The dielectric material of the dielectric barrier plasma reactors or the beads or other packing material of the packed bed plasma reactors can be coated with the NOx or hydrocarbon adsorbent materials described above in connection with the storage device. In this case, the plasma reactor itself becomes the storage device and the surface for adsorbing the compound from the exhaust stream is the surface of the dielectric material of the barrier or the packing material. In a preferred embodiment, the material of the barrier or of the packing material is zirconia, alumina, titanium, or a ceramic, or mixtures that include these materials. For example, one preferred plasma reactor is a reactor packed with zirconia beads or alumina beads. As in the case when the storage device is separate from the plasma reactor, it is preferable to first coat the surface of the dielectric material with gamma-alumina before the material is impregnated with the adsorbing compound or compounds in order to maximize the adsorbent surface to which the exhaust stream exposed.
The surface for adsorbing the NOx or hydrocarbon compound in the storage device (whether it is before, overlapping, or within the plasma reactor) is coated with any of the materials known in the art to be adsorbents for those emissions. For example, copper, barium, and lanthanum compounds, for example the oxides of those metals, are known to be effective adsorbents. In particular, zeolites such as CuZSM-5 are known in the art to be useful for these purposes. The coated surface is positioned in the storage device to be in contact with the exhaust stream. The coated surface area in contact with the exhaust stream is preferably maximized in order to remove as much of the compound from the exhaust stream as possible, and preferably the surface area is sufficient so that no measurable quantity of the target emissions remains in the exhaust stream.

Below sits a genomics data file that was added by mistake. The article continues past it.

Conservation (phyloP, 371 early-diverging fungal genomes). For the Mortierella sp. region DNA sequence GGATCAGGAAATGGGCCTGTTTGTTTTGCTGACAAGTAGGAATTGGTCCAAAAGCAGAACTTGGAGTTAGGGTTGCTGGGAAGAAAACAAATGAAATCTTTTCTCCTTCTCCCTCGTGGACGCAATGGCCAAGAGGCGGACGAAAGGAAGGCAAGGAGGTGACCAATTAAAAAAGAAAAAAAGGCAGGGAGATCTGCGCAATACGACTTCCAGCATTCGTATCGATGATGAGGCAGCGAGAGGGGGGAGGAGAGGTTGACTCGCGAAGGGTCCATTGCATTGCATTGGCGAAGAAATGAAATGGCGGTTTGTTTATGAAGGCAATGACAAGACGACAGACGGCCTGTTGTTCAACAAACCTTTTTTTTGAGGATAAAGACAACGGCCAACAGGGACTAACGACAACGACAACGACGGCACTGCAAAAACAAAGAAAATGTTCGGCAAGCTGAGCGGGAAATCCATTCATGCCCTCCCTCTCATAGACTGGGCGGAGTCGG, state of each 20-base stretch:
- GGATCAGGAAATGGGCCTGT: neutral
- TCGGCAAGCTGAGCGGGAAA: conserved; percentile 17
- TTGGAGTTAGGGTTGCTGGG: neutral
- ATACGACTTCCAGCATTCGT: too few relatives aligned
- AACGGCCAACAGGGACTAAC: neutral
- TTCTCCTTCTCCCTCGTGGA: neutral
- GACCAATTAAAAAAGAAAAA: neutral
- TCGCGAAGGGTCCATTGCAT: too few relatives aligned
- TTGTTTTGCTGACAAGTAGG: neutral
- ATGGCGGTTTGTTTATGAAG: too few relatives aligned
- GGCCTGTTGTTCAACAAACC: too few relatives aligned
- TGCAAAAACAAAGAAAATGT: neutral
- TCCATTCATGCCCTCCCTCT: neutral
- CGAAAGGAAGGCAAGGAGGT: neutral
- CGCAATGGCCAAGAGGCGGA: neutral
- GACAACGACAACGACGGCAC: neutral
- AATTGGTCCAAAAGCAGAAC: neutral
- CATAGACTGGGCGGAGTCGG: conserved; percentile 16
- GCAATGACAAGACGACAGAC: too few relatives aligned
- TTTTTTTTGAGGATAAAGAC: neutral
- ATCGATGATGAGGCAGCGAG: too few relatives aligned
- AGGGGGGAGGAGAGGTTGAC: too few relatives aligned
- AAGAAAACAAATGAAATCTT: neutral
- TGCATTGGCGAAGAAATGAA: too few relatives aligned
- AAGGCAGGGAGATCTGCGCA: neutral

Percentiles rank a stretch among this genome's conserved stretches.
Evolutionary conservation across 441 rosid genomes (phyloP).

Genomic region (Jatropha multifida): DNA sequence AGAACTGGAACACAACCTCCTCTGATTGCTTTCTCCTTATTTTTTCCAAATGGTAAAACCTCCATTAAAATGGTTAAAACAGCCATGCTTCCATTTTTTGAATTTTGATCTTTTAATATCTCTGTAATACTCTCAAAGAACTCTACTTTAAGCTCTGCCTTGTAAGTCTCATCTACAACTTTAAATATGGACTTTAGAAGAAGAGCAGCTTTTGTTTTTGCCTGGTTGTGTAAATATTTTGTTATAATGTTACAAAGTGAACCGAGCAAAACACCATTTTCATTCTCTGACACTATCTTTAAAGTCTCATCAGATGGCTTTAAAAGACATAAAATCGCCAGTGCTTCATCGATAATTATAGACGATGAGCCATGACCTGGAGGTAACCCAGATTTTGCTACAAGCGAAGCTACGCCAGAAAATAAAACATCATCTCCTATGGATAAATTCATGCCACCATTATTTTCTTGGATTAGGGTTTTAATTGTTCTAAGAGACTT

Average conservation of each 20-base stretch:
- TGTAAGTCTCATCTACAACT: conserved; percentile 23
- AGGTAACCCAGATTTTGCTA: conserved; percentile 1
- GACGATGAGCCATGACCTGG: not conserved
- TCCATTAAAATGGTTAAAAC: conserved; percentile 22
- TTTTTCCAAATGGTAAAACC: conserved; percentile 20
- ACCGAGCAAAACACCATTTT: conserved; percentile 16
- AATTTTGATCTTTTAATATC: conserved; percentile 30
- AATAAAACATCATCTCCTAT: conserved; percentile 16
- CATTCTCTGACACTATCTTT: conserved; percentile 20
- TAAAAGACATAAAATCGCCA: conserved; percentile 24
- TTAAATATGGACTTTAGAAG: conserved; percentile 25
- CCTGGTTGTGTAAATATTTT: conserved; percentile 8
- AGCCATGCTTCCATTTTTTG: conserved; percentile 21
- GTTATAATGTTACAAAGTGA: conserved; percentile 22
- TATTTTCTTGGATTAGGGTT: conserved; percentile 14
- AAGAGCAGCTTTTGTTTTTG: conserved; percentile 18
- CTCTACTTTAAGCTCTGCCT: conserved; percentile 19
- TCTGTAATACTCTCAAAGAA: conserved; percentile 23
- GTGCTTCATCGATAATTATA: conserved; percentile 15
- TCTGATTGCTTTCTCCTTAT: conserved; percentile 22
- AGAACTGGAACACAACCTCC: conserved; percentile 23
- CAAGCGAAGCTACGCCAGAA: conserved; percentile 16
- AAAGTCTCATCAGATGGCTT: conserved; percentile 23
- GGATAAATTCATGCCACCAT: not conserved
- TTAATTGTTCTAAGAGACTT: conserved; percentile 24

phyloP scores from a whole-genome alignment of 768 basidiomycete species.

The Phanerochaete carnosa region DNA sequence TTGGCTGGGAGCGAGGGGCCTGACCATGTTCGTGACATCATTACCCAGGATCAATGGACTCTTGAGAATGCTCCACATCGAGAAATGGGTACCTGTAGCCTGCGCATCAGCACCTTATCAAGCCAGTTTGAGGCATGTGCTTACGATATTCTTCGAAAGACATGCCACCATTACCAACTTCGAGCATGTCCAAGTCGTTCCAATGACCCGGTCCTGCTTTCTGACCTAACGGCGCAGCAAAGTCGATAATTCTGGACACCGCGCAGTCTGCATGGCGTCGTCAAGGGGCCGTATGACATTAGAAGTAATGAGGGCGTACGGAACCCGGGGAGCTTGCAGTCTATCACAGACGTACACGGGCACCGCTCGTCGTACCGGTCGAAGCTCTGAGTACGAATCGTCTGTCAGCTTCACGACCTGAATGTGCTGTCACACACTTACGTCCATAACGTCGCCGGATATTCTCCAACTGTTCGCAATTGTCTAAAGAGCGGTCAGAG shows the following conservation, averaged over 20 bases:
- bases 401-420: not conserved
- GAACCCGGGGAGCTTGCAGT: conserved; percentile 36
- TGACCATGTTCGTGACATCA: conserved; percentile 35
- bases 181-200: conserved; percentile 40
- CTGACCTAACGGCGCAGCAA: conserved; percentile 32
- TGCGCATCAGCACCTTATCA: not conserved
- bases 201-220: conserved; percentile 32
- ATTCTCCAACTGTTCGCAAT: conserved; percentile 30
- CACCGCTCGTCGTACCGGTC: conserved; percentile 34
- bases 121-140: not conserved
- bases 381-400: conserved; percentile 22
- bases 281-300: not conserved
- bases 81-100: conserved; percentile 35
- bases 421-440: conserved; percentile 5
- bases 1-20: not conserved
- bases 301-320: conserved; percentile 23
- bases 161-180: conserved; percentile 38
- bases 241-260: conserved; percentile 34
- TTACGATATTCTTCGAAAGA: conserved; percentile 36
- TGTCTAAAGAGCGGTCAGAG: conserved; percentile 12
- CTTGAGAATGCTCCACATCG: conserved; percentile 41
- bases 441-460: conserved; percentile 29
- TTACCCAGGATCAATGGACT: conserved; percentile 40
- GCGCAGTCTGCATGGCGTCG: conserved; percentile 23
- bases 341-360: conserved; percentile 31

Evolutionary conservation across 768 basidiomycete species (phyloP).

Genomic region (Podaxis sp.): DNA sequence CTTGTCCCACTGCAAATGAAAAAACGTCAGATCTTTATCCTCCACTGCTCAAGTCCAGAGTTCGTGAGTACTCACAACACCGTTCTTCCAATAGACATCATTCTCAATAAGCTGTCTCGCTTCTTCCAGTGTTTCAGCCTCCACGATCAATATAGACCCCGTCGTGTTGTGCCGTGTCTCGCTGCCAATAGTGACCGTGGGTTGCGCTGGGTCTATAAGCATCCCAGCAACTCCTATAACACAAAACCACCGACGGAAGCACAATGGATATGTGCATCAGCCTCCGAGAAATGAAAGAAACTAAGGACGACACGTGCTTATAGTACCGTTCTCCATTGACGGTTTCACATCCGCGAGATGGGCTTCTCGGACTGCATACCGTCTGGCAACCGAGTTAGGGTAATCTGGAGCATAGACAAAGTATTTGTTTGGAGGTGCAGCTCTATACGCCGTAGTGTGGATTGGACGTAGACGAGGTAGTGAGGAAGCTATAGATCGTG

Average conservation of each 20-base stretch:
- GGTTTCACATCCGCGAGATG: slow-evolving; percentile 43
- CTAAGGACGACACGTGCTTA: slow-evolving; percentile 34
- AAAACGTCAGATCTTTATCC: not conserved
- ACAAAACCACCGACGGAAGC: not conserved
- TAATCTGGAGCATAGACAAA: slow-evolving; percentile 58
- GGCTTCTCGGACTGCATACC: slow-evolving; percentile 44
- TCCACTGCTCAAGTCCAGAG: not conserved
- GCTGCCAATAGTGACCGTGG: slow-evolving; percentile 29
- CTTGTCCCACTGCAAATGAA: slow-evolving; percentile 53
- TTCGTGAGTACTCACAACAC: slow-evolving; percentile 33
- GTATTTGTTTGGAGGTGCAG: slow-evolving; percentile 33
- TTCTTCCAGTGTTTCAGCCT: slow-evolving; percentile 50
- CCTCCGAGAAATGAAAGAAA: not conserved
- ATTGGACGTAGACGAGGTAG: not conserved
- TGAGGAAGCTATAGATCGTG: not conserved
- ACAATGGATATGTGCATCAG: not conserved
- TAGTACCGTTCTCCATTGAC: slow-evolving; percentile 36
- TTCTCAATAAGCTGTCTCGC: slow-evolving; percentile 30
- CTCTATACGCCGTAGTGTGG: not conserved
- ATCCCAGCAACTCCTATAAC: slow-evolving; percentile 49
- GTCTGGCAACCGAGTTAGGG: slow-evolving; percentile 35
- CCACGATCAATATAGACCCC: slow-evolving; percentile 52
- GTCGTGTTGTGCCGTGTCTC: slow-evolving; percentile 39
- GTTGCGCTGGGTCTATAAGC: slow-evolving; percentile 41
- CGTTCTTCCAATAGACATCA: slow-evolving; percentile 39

In one preferred embodiment, the adsorbing material is coated onto the surface of a honeycomb monolith in the storage device. The honeycomb monolith is preferably a ceramic honeycomb monolith of the type widely used for automotive catalytic converters. These monoliths are well-known in the art. Such monoliths are extruded from synthetic cordierite materials (ideally Mg2 Al4 Si5 O18) according to well-known ceramic processes. Honeycomb cordierite monoliths are commercially available from Corning, Inc., Corning, N.Y.; and from NGK-Locke, Inc. The resulting cordierite monolith is a macroporous support for the catalysts that has sufficient channels to both permit the exhaust stream to pass at a rate sufficient to avoid an excessive amount of back pressure that would interfere with proper operation of the engine, and also provide an effective surface area to maximize exposure of the exhaust
In a particularly preferred embodiment, the surface of the cordierite honeycomb monolith is first coated with a layer of γ-alumina. Monoliths with γ-alumina coatings are manufactured commercially for the automotive industry by various companies, such as Englehard Corp., Jackson, Miss., Johnson Matthey, Wayne, Pa., and Degussa Corp., Dublin, Ohio.
A NOx or hydrocarbon adsorbing material may be introduced onto the target surface, such as the cordierite monolith or cordierite monolith precoated with gamma-alumina, or the dielectric surface of the plasma reactor, also preferably coated with gamma-alumina, by, for example, the same methods used commercially to apply a coating of the "three-way" catalyst system.